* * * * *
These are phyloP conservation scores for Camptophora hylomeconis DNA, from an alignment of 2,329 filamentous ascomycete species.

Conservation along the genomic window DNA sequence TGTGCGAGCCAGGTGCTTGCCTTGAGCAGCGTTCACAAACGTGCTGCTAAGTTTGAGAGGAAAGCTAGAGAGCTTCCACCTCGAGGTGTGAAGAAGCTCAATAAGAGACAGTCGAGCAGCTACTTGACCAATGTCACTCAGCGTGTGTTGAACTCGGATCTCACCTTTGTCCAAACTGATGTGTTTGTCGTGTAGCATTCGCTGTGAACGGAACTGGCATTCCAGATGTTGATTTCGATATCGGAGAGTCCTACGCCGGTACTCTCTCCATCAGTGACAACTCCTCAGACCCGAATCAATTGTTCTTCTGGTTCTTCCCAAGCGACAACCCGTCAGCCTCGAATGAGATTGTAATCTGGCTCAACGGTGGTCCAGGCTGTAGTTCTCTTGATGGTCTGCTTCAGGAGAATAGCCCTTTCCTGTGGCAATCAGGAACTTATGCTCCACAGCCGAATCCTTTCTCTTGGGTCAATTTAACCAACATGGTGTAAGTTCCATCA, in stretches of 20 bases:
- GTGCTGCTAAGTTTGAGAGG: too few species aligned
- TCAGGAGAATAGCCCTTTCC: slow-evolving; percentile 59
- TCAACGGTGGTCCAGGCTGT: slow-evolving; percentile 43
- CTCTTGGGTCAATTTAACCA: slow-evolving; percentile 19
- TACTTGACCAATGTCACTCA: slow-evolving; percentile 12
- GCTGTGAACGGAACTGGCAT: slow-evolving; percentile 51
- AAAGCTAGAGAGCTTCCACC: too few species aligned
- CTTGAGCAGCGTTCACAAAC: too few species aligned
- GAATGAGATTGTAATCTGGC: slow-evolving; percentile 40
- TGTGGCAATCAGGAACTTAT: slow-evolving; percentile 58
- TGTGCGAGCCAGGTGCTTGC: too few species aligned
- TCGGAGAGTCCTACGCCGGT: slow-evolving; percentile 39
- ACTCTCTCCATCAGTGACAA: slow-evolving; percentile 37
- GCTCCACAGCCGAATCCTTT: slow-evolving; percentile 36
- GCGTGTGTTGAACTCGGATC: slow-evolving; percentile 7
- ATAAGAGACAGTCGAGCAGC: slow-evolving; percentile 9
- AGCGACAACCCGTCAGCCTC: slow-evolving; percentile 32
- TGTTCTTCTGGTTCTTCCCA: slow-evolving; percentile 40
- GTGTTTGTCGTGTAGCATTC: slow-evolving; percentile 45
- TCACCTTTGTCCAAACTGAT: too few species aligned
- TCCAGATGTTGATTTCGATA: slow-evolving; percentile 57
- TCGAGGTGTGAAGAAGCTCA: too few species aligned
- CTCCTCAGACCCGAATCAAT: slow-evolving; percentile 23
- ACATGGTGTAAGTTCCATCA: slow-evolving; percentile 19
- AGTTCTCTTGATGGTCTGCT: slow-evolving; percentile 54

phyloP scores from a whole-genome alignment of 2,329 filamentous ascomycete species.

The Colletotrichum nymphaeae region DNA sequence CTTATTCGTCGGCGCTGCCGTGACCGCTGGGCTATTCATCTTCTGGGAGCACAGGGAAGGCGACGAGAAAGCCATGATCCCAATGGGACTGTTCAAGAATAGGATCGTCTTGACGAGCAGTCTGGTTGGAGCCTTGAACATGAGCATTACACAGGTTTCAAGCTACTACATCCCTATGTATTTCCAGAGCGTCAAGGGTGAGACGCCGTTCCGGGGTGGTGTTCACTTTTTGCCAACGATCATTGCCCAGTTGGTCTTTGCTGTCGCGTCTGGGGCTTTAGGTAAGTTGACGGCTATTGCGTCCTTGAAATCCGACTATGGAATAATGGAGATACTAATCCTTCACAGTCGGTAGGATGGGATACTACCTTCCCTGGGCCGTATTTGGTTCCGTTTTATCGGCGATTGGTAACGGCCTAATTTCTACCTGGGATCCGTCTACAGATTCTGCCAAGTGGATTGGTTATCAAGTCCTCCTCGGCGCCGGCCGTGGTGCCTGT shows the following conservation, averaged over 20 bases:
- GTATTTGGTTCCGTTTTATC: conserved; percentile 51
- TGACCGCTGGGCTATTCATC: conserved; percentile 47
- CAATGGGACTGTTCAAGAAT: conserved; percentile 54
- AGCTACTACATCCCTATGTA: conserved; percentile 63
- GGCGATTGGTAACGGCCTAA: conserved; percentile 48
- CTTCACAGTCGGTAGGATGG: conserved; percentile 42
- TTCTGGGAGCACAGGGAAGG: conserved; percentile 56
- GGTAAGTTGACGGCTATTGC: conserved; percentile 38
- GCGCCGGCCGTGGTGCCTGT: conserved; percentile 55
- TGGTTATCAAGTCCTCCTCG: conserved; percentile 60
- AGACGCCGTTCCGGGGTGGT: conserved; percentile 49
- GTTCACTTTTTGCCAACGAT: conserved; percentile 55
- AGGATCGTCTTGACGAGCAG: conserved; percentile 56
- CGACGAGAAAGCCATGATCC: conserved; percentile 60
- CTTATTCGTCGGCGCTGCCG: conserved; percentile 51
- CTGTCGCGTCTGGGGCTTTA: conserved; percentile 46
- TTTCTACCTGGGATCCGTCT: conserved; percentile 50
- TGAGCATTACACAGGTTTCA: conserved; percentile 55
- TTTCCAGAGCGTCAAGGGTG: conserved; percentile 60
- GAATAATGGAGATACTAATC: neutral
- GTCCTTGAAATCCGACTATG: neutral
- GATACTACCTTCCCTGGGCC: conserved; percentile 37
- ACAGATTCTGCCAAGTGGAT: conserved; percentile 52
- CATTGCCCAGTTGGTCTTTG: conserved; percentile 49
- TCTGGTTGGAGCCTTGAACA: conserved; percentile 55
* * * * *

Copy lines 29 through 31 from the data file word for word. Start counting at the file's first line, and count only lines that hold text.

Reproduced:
The Colletotrichum nymphaeae region DNA sequence CTTATTCGTCGGCGCTGCCGTGACCGCTGGGCTATTCATCTTCTGGGAGCACAGGGAAGGCGACGAGAAAGCCATGATCCCAATGGGACTGTTCAAGAATAGGATCGTCTTGACGAGCAGTCTGGTTGGAGCCTTGAACATGAGCATTACACAGGTTTCAAGCTACTACATCCCTATGTATTTCCAGAGCGTCAAGGGTGAGACGCCGTTCCGGGGTGGTGTTCACTTTTTGCCAACGATCATTGCCCAGTTGGTCTTTGCTGTCGCGTCTGGGGCTTTAGGTAAGTTGACGGCTATTGCGTCCTTGAAATCCGACTATGGAATAATGGAGATACTAATCCTTCACAGTCGGTAGGATGGGATACTACCTTCCCTGGGCCGTATTTGGTTCCGTTTTATCGGCGATTGGTAACGGCCTAATTTCTACCTGGGATCCGTCTACAGATTCTGCCAAGTGGATTGGTTATCAAGTCCTCCTCGGCGCCGGCCGTGGTGCCTGT shows the following conservation, averaged over 20 bases:
- GTATTTGGTTCCGTTTTATC: conserved; percentile 51
- TGACCGCTGGGCTATTCATC: conserved; percentile 47